Usually running into people is an awkward burden that most of us wish to avoid, but there’s also a chance that we might run into someone we don’t totally hate. This is a very rare occurrence, but it does happen. Maybe they’re someone you lost touch with, or you never really were that close, but this time around, it feels nice to see a familiar face. It’s like gaining a new friend without all of the work that comes from getting to know a stranger. It’s like the perfect situation where you don’t have to pretend you’re a totally sane and perfect person, you’ve already laid the ground work and now you two can hang out without awkward small talk and holding back your flaws.

Maybe you decided to make an extra stop on the way home today from work/school. Maybe that destination happened to be the movies, mall, or a bakery. Maybe you decided to treat yourself a little bit. And how did that feel? A-ma-zing. There’s no rule that says you have to announce treat-yo-self moments with anyone else nor are you required to tell anyone about it later on. Go ahead, pamper yourself a little bit and sit in that joy without having to tell anyone, including social media.

Hugs come in many forms but the truly amazing ones are the ones that catch you off guard. The magic happens when they hold on for just a few seconds longer than expected and it feels like the weight has been lifted from your shoulders. For a moment you’re being held without it being awkward. It’s the right combination of comforting and support.

Elizabeth Gilbert has a theory that ideas are autonomous beings that float around us waiting for the most available human to collaborate with. This theory introduced me to an even bigger concept called flow states. Creating something purely from your imagination is one of the best feelings in the world, hands down. It’s like reaching into the universe and seeing what you can create with what was left in the palm of your hand. It gives hope to a better understanding of ourselves and the world around us. Everything we create is covered in messages both from some other source and from something within us. It’s a wonderfully addictive state where you feel tuned in to something more than yourself. It’s a place that’s full of endless possibilities.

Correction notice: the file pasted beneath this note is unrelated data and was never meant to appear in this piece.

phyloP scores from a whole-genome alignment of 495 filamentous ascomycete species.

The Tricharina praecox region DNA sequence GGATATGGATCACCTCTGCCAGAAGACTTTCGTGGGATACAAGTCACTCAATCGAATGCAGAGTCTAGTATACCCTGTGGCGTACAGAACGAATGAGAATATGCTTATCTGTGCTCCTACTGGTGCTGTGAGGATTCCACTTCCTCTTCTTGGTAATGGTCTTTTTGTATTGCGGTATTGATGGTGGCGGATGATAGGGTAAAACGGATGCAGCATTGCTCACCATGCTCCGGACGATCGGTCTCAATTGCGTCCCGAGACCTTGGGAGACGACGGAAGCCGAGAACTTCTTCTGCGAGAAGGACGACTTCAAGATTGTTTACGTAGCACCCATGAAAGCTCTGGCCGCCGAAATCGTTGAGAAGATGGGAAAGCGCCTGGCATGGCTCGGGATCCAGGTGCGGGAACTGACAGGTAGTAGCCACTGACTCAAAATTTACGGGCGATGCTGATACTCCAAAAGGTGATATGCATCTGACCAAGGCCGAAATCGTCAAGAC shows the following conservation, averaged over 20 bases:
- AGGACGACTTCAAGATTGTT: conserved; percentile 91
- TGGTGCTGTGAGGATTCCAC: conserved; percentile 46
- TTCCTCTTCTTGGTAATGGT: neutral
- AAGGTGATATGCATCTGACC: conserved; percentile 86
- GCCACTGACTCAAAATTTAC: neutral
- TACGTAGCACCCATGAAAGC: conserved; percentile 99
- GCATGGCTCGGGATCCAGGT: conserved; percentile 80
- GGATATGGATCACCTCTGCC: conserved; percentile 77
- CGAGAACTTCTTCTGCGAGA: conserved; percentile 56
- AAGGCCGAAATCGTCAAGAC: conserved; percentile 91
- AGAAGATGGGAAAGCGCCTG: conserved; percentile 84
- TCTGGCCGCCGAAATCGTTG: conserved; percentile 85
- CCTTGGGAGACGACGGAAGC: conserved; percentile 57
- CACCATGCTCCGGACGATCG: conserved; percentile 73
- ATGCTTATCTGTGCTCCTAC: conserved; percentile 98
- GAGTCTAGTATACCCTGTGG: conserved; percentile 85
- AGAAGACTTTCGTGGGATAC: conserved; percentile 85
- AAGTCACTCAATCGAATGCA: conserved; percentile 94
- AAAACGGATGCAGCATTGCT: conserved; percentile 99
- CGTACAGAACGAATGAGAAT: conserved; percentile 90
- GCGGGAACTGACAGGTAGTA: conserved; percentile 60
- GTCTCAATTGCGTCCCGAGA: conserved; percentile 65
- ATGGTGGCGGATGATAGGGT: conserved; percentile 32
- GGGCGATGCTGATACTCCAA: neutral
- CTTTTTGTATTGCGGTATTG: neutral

I think it’s worth mentioning that there really is no wrong reason not to kill yourself. And even if you aren’t standing on that particular emotional ledge, it’s also important to remind yourself of the things that make you laugh. They don’t have to be big things or the same things you see floating around social media. They don’t even have to make logical sense. Their purpose is to keep you moving forward, no matter how bizarre they may seem. But it’s also important to make sure you get the help you need if you feel like you’re not in control anymore. Your safety, health, and well being should always be your most important priority.

National Suicide Prevention Lifeline

 Call 1-800-273-8255
Julia Rose

My name is Julia and I am the founder of HAIF. I've been writing for almost as long as I've lived with my mental health issues. Except back then, I mostly wrote about boys and being annoyed at the popular kids. Things have changed a lot since then and now I enjoy writing about healing, self-awareness, Psychology, and mental health.